Marc Gellen was looking for recommendations for books on technical illustration on Twitter, but ended up providing me with the recommendations. Fortunately, all three books he suggested were available from my local library. I thought I’d give them a brief review here for the benefit of anyone whose public (or private) library might be lacking on the subject.
The first book, Technical Illustration – Techniques and Applications by John A. Dennison & Charles D. Johnson, is a comprehensive course on technical illustration. It is written in a textbook format complete with chapter review questions, drawing problems, and a thorough glossary. It’s well illuminated with photos & diagrams and features a few samples of the airbrush artwork of master technical illustrator David Kimble. Published in 2003 it is the most recent book Marc suggested, but already beginning to show its age.
Here is a brief table of contents:
- Introduction to Technical Illustration
- Technical Illustration Applications and Careers
- Illustration Tools and Techniques
- Composition and Design in Illustration
- Fundamental Drawing Skills
- Pictorial Generation
- Axonometric Drawing Techniques
- Oblique Drawing Techniques
- Perspective Drawing Techniques
- Computer Generated 3D Pictorials and Models
- Illustration Enhancement
- Manual Shading and Rendering Techniques
- Computer Shading and Rendering Techniques
- Color Applications in Illustration
- Airbrush Techniques
- Illustration Applications and Production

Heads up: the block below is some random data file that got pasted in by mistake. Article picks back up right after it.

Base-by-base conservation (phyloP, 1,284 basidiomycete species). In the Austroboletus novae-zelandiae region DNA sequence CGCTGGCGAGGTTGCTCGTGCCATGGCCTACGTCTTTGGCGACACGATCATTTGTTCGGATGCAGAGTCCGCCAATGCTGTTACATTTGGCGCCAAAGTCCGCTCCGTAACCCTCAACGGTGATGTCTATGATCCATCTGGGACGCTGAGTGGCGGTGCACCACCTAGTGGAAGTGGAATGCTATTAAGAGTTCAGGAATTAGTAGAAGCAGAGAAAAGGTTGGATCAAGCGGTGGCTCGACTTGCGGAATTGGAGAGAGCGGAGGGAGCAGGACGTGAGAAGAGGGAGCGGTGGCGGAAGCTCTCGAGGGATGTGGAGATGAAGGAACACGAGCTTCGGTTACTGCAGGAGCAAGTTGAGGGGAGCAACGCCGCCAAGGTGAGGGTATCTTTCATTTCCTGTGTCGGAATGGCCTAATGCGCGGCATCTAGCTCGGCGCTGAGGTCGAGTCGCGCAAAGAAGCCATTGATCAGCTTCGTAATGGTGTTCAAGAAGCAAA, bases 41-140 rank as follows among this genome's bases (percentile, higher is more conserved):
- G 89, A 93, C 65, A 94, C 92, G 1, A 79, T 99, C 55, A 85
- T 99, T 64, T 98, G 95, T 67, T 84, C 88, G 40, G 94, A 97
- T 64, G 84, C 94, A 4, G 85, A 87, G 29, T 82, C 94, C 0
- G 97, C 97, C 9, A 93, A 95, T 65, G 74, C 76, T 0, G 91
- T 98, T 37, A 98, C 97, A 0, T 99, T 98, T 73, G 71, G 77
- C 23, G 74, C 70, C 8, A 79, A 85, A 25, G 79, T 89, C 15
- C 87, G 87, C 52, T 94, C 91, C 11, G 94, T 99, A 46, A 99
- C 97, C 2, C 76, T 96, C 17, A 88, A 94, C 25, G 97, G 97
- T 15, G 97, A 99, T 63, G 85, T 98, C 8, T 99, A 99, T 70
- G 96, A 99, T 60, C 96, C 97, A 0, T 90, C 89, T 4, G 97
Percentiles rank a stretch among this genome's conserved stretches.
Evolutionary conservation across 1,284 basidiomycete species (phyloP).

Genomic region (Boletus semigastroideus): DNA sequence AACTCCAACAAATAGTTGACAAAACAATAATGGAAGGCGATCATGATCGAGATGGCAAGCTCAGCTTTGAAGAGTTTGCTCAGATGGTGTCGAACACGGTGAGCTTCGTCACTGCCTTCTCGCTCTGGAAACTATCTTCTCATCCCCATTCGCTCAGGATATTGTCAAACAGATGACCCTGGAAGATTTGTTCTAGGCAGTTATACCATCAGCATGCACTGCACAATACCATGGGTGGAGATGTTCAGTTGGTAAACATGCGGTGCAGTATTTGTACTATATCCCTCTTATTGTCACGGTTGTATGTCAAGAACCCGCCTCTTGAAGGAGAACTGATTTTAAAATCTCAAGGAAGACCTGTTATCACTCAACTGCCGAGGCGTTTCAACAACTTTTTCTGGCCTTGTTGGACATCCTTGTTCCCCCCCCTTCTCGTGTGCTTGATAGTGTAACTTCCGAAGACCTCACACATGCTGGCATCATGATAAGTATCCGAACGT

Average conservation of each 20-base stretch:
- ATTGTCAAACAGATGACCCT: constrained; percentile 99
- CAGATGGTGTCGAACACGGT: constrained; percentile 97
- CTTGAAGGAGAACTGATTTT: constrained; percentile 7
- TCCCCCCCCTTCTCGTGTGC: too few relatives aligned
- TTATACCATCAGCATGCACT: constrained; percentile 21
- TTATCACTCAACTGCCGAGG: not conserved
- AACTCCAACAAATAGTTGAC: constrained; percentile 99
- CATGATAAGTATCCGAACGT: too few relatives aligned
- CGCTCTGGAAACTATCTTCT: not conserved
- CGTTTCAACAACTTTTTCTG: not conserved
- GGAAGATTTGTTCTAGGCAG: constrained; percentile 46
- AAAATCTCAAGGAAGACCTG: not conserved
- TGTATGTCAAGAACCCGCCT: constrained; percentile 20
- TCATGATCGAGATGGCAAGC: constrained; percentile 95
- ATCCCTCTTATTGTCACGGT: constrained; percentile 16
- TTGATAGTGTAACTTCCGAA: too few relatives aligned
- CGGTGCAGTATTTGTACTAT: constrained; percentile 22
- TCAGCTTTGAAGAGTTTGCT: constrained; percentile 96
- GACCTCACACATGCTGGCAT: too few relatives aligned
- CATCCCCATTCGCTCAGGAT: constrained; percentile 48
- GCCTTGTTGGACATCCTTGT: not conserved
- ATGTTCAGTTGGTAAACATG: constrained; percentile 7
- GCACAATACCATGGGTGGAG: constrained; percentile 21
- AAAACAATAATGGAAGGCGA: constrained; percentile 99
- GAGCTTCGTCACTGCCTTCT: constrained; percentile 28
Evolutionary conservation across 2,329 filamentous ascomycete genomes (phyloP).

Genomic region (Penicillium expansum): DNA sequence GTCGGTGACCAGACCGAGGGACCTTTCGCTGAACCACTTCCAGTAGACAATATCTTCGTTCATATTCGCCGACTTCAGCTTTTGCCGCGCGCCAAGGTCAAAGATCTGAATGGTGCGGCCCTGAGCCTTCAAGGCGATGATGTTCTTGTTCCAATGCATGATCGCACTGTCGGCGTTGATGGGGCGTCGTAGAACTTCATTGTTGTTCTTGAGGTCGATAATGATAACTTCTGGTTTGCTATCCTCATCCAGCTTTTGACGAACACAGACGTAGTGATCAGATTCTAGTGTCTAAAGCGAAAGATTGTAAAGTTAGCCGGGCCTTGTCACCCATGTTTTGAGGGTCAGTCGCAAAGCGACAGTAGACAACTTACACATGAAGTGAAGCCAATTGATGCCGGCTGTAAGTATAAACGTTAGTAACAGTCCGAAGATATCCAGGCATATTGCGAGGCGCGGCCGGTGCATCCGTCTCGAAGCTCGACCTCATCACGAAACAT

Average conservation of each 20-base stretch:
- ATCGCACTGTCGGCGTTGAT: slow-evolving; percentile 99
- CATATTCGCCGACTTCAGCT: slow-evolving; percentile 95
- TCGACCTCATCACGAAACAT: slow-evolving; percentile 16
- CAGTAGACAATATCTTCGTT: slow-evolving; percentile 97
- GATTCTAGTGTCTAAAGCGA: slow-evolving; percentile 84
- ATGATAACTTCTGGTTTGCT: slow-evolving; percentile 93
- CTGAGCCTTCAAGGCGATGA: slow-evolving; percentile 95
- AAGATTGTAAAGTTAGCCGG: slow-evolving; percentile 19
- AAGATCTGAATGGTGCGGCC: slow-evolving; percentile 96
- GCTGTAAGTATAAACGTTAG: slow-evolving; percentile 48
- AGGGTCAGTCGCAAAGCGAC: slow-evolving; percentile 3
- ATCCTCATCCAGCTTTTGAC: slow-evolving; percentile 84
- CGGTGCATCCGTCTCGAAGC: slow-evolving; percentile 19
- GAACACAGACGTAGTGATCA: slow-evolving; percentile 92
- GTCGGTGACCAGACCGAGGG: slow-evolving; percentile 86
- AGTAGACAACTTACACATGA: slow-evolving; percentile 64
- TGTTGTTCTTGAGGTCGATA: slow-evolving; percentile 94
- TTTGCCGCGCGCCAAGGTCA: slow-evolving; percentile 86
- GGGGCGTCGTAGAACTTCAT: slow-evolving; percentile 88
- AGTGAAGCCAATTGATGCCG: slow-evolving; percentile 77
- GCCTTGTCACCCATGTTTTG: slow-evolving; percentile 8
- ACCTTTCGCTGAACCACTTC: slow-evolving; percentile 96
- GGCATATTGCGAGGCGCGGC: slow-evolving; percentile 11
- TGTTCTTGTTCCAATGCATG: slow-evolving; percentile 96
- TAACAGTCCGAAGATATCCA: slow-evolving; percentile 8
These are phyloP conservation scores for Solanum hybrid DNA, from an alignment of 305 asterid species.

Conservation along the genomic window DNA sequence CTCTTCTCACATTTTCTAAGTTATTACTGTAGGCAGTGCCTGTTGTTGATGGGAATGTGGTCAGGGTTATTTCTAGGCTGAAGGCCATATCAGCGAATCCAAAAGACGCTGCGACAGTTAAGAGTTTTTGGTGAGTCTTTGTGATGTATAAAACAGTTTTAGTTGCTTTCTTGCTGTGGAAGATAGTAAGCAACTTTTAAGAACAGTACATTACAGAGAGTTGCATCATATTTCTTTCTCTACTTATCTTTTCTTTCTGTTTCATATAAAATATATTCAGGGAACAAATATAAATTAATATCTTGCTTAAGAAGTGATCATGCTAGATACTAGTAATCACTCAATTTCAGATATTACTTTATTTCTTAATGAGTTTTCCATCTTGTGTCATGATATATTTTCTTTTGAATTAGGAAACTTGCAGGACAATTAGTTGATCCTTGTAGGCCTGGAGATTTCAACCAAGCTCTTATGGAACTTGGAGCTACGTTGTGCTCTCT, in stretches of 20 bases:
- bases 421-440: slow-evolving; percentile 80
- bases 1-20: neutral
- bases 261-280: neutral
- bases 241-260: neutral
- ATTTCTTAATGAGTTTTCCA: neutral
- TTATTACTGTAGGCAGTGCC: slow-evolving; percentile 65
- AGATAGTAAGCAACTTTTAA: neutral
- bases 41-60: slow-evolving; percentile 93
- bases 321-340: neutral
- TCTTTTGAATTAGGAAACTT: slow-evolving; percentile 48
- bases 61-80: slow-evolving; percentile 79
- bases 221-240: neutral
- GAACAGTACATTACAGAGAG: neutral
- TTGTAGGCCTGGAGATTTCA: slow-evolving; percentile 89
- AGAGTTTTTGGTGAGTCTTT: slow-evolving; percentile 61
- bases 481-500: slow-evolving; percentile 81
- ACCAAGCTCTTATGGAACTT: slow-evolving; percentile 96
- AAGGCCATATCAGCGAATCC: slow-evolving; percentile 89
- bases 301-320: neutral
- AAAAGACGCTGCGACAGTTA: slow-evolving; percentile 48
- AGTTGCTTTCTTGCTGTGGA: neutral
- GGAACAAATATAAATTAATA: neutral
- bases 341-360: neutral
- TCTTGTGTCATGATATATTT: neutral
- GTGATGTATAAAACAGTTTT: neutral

- Technical Manuals
- Publication Design and Production
This book is a good introduction to the fundamentals, with an emphasis on traditional drafting tools and techniques. It explores a wide gamut of visual communication from schematic drawings to glossy promotional images. For a beginner it would provide a solid foundation in drawing systems, lighting & shading, color theory, and design & composition. Simple media and techniques to experiment with and build towards more complex drawings.
While the book does touch on computer graphics, it leans more towards CAD than software used to create ‘finished art’. Illustrator and Photoshop aren’t mentioned by name, instead ‘paint programs’ are vaguely alluded to but not explained. More pages are devoted to airbrush equipment & techniques that frankly were obsolete well before 2003.
Despite that, I feel that traditional instruments, pencil, pen, rules and guides are, well, instrumental to learning how to draw and draft. This book does them justice.
This is a book I wish I had during high school, before I knew “technical illustration” existed as a profession. It would have given me a head start on my first year or two of college courses. I’d recommend it to high school students, art fundamentals students or graphic designers curious about pursuing technical illustration.